The Government has reached out to home owners who have conforming or FHA financing. However if your mortgage is a jumbo (aka non-conforming); your options for refinancing are few…there is no HARP for you. Many home buyers used various types of mortgages to buy their dream or "move-up" homes a few years back during the loosey goosey days of mortgages and now are either dealing with or waiting for these large mortgages to adjust.
Recently I've added Jumbo mortgages back to my Friday rate quotes, including fixed and a couple of adjustable rates mortgages. The difference now is that people must actually qualify for their mortgage. No more stated income or qualifying at a teaser low interest only payment. And as I mentioned, there is no assistance for you unless your mortgage servicer is willing to do a modification.
As Diana Olick's video above addresses, banks have a large "bucket" of mortgages that are getting ready to go into foreclosure. Many are jumbos. Even if Obama's programs for loan modifications and refinances reached out to the high end home owner in need of a lower mortgage payment; if the home owner has lost their job, odds are against them.
The timing of no available mortgages for the high-end home owner couldn't be worse. For the past few years, the pricing was not attractive for jumbos. Someone with an option ARM, for example, would not want to nor probably qualify for the much higher rates if they wanted a more secure fixed rate product. This also prevents the jumbo home owner from being able to sell their home should they decide they can no longer afford it. Their home's potential prospects are limited to those with significant cash down payment to have a "high balance" loan limit (currently in the Seattle area, the 2009 high balance loan limit is $567,500).
The Seattle-Bellevue area also has a significant amount of high end homes. How many are waiting to go into foreclosure? This is one sector of the market who odds are will not see a bail out.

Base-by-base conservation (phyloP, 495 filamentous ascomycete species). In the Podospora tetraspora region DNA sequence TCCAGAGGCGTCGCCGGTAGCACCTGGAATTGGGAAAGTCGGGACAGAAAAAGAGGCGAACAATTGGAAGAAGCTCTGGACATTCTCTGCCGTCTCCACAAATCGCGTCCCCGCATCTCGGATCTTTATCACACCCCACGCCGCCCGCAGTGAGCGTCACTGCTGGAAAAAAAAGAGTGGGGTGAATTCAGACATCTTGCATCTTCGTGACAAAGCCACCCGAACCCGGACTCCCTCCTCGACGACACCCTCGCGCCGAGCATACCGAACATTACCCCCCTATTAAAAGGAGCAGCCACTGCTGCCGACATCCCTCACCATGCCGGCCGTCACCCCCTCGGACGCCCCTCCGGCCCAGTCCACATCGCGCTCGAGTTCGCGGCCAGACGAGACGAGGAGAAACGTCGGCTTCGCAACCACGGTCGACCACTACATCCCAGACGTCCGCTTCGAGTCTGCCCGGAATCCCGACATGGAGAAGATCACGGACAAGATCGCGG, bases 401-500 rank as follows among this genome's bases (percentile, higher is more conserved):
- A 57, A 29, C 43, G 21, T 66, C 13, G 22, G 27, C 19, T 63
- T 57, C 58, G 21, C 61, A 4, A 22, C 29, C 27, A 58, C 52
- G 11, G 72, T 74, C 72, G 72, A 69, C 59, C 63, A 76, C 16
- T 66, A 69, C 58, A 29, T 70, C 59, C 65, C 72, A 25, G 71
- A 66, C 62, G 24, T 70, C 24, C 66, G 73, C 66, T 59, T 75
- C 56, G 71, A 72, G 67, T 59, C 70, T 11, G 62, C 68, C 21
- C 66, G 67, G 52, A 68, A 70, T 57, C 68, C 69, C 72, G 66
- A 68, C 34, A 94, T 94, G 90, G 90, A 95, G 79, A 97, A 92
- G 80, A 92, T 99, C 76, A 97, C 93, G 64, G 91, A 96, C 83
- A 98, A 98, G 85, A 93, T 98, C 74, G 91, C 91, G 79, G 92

My wife and I found a house we are in love with. I wanted to write and tell you our situation, maybe you can tell us if we are even in the "ballpark". The house we like is 620,000. We have 20% to put down. We have very little debt and well documented income. I have a low credit score, 660 or lower. Is this worth pursuing or is the credit score too low?
- Credit history.
- Loan limits.
Unfortunately the loan limits where this couple are considering to purchase are much lower than what we have in the King County area. They’re wanting to buy in Clark County which currently has a temporary jumbo limit of $418,750. They would need about $200,000 for their down payment with the seller paying closing costs and prepaids (est. at $12,000). Or they could opt for conforming financing with a loan amount of $417,000 and try to get a conventional approval (with a larger down payment, it’s possible).
If they were buying in King, Pierce or Snohomish County, the loan limit is currently $567,500 and would have the option of putting less than 20% down (as low as 3.5%), should they wish assuming they qualify for the payment.
Regardless of where the property is located, the last 12 months of credit history is more critical than credit score (as long as the credit scores are 600 or higher) for a purchase using an FHA insured loan.
FHA loans are full doc and will need to be sourced and seasoned. Buyers should be prepared to provide their last 2 years of W2s (and possibly tax returns) as well as at least 30 days of income on their paystubs.